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Minnesota’s pheasant index remains unchanged from 2009 but is 22 percent below the 10-year average, according to the Minnesota Department of Natural Resources (DNR).

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Contributing factors to the below-average index include:

  • The most severe winter in the farmland region of Minnesota since 2001, resulting in hen counts 28 percent below the 10-year average.
  • Fewer nesting opportunities caused by the removal of more than 100,000 acres of private land from the Conservation Reserve Program (CRP) and other farm programs during the past four years.
  • Cool, wet weather during the normal June peak of the pheasant hatch appears to have reduced early brood survival.

A severe winter, fewer acres of habitat, and a cool, wet June all contributed to what DNR wildlife biologists are calling a below average pheasant population.

“We expect hunters to harvest a similar number of birds in 2010 as they did in 2009,” said Kurt Haroldson, a wildlife biologist for the DNR’s Farmland Population and Research Group in Madelia. “But after a series of above-average pheasant harvests from 2005-2008, Minnesota’s pheasant population has fallen below average for a second consecutive year.”

The pheasant population estimate is part of the DNR’s annual roadside wildlife survey. The survey summarizes roadside counts of pheasants, gray (Hungarian) partridge, cottontail rabbits, white-tailed jackrabbits and other wildlife observed in the early morning hours during the first two weeks of August throughout the farmland region of Minnesota.

“Given the severity of last winter, we expected a decrease in the range-wide pheasant index and we were pleasantly surprised to observe no change from last year,” Haroldson said Pheasant hunters are expected to harvest about 400,000 roosters this fall, similar to last year and 2004. This compares to harvests that have exceeded 500,000 roosters five of the past seven years. The 500,000 bird harvests correspond with a string of mild winters and high CRP enrollment.

The best opportunities for harvesting pheasants likely will be in the southwest, where observers reported 104 birds per 100 miles of survey driven. Hunters also will find good harvest opportunities in the central and west central regions, where observers reported 76 and 70 birds per 100 miles driven, respectively. This year’s statewide pheasant index was 63 birds per 100 miles driven.

Haroldson said the most important habitat for pheasants is grassland that remains undisturbed during the nesting season. Protected grasslands account for about six percent of the state’s pheasant range. Farmland retirement programs such as CRP, Conservation Reserve Enhancement Program, Reinvest in Minnesota and Wetlands Reserve Program make up the largest portion of protected grasslands in the state.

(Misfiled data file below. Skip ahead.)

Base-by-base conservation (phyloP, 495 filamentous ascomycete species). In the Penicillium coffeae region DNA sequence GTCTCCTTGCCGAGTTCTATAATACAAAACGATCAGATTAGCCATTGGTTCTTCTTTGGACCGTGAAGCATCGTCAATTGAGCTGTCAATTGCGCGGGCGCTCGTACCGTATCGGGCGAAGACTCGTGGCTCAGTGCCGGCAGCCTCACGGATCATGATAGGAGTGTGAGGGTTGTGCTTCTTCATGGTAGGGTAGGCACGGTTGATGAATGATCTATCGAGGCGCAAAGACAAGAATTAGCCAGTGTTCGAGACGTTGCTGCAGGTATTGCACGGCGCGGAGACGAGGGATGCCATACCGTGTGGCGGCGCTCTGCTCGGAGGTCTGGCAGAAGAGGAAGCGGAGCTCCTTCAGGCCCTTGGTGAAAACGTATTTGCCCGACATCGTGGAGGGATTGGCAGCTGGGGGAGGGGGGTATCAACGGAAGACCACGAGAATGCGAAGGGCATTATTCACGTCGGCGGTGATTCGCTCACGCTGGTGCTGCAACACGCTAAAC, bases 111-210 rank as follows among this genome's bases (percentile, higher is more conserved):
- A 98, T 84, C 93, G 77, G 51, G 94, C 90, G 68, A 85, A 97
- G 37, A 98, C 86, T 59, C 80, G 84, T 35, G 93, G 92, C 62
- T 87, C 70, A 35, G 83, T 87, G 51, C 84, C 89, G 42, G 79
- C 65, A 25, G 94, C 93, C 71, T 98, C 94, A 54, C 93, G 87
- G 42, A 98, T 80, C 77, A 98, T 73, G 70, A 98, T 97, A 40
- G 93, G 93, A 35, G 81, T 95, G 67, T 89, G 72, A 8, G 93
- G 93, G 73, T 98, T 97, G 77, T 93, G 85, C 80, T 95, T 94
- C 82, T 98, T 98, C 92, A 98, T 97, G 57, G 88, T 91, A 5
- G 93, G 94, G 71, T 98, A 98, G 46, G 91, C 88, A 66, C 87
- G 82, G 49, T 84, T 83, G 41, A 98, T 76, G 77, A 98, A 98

High land rental rates and competing uses for farmland diminish the economic attractiveness of farmland conservation programs. During the next three years, 500,000 additional acres would be removed from Minnesota’s CRP land if no acres are re-enrolled, reducing the total number of CRP acres in Minnesota by 32 percent.

To help offset continued habitat losses caused by reductions in conservation set-aside acreage, DNR has accelerated acquisition of Wildlife Management Areas in the farmland region of Minnesota. DNR also supports habitat conservation on private lands by working with a variety of partners in the Farm Bill Assistance Partnership and Working Lands Initiative.

The August roadside survey, which began in the late 1940s, was standardized in 1955. DNR conservation officers and wildlife managers in the farmland region of Minnesota conduct the survey during the first two weeks in August. This year’s survey consisted of 168 routes, each 25 miles long, with 148 routes located in the ring-necked pheasant range.

Observers drive each route in early morning and record the number and species of wildlife they see. The data provide an index of relative abundance and are used to monitor annual changes and long term trends in populations of ring-necked pheasants, gray partridge, eastern cottontail rabbits, white tailed jackrabbits and other select wildlife species.

The gray partridge index was similar to last year but 55 percent below the 10-year average. The cottontail rabbit index was also below the 10-year and long-term average. The jackrabbit index was 96 percent below the long-term average. In contrast, the mourning dove index was similar to last year and the 10-year average.

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